If Saturday’s Floyd County Republican rally at Richard B. Russell Regional Airport was a barometer for the 2020 election season, the GOP believes there is a real clear and present danger to America’s core values in the form of a socialist bent to the other side of the political aisle.

Long before Georgia GOP State Chairman David Schafer called the 2018 election “the most consequential election in our lifetime,” speaker after speaker railed against the threat of socialism espoused by several of the leading Democratic candidates for president.

“The road to socialism will not run through the state of Georgia,” said U.S. Sen. David Perdue, who spurred the crowd of more than 450 party faithful to one round of applause after another during his brief speech.

“We got a wake up call in 2018 right here in Georgia,” Perdue said. He referred to the Stacey Abrams bid for governor which raised millions of dollars from outside the state, “from some of the most liberal billionaires in America who think they’re going to import their views and radical socialist agenda into Georgia.”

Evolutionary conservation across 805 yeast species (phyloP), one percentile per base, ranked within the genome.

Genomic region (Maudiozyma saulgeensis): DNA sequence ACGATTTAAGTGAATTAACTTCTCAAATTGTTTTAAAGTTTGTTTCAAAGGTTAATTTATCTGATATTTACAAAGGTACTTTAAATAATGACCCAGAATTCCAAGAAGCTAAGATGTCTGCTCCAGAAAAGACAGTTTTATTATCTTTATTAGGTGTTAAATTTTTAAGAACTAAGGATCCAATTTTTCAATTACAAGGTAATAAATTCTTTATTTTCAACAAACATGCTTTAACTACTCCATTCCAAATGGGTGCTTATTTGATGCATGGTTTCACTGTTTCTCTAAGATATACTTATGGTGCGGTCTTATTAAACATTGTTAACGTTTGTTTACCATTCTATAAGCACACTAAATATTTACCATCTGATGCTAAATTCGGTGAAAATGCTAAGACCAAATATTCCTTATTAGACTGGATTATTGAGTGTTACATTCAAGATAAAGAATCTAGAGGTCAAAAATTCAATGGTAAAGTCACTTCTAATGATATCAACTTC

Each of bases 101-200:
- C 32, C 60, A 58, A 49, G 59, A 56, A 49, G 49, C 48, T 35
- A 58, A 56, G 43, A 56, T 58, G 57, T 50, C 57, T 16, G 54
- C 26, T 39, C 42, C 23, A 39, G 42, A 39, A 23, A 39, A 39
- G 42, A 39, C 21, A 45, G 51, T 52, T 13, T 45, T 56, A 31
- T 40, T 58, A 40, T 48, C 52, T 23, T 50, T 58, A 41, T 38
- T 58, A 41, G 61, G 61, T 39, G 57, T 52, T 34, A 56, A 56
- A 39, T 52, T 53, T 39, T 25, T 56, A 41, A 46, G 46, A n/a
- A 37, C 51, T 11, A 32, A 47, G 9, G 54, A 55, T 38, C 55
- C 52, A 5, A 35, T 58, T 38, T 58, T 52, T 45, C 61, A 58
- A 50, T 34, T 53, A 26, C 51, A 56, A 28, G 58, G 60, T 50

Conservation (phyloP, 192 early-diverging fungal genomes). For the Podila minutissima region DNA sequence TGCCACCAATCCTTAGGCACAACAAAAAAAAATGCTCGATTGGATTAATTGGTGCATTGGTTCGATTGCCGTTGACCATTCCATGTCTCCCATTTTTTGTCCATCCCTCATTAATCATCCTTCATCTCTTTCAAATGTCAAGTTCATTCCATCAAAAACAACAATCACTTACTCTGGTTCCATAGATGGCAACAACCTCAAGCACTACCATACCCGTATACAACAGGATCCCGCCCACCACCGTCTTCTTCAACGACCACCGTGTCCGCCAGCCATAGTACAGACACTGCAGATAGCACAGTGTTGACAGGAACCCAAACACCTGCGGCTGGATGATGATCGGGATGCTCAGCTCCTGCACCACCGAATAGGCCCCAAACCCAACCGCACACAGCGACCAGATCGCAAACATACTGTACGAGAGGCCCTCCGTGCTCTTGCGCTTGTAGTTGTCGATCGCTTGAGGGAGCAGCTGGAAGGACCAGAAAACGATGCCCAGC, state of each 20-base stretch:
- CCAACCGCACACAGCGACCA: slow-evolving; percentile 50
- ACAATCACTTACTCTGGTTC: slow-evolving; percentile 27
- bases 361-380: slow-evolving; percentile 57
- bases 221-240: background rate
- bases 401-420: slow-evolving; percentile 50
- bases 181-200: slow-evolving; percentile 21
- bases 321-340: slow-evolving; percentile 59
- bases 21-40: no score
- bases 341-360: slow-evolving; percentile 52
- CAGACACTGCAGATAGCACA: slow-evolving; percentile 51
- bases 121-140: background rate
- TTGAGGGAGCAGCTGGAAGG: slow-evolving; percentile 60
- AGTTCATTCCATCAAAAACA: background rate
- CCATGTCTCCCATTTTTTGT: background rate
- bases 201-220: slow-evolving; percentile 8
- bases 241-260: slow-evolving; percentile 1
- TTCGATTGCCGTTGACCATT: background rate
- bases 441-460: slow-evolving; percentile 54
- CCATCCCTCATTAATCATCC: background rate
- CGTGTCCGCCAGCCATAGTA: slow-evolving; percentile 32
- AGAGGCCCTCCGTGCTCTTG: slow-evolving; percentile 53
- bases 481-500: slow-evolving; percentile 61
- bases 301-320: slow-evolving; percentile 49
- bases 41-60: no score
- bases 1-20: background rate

State Rep. Katie Dempsey, R-Rome, said the local legislative delegation would continue to represent local values in the Georgia General Assembly, but told the crowd that what matters this most during the upcoming election cycle is, “how hard each and every one of you work each and every day. This threat of socialism, I never would have imagined, but it’s serious and it’s real.”

“There is so much at stake, so much at risk,” said Representative Eddie Lumsden, R-Armuchee.

“My friends, we are the last line of defense for freedom and if we don’t get to work, look at what could happen,” said Georgia Attorney General Chris Carr. “They’ve got their target set on Georgia all the way down to city and local elections.”

Floyd County Commission Chairman Scotty Hancock told the enthusiastic partisan crowd that the country and community have got to get back to traditional family values.

“It starts at home,” Hancock said.

Carr reminded the GOP faithful of ongoing efforts to fight human trafficking, elder abuse, cybercrime, the Georgia Open Records law and economic security, which he pledged will continue.

“Having good jobs transforms communities and families and it’s transformed our state. I want to make sure we have good regulations and laws that encourage and foster the private sector,” Carr said.

Perdue told the crowd that the Trump administration’s economic policies had the country headed in the right direction.

“We have the lowest unemployment in 50 years. We have the lowest African American, Hispanic and Asian unemployment ever measured. Y’all, it’s working,” Perdue said. “This is the best economic turnaround in the history of our country.”

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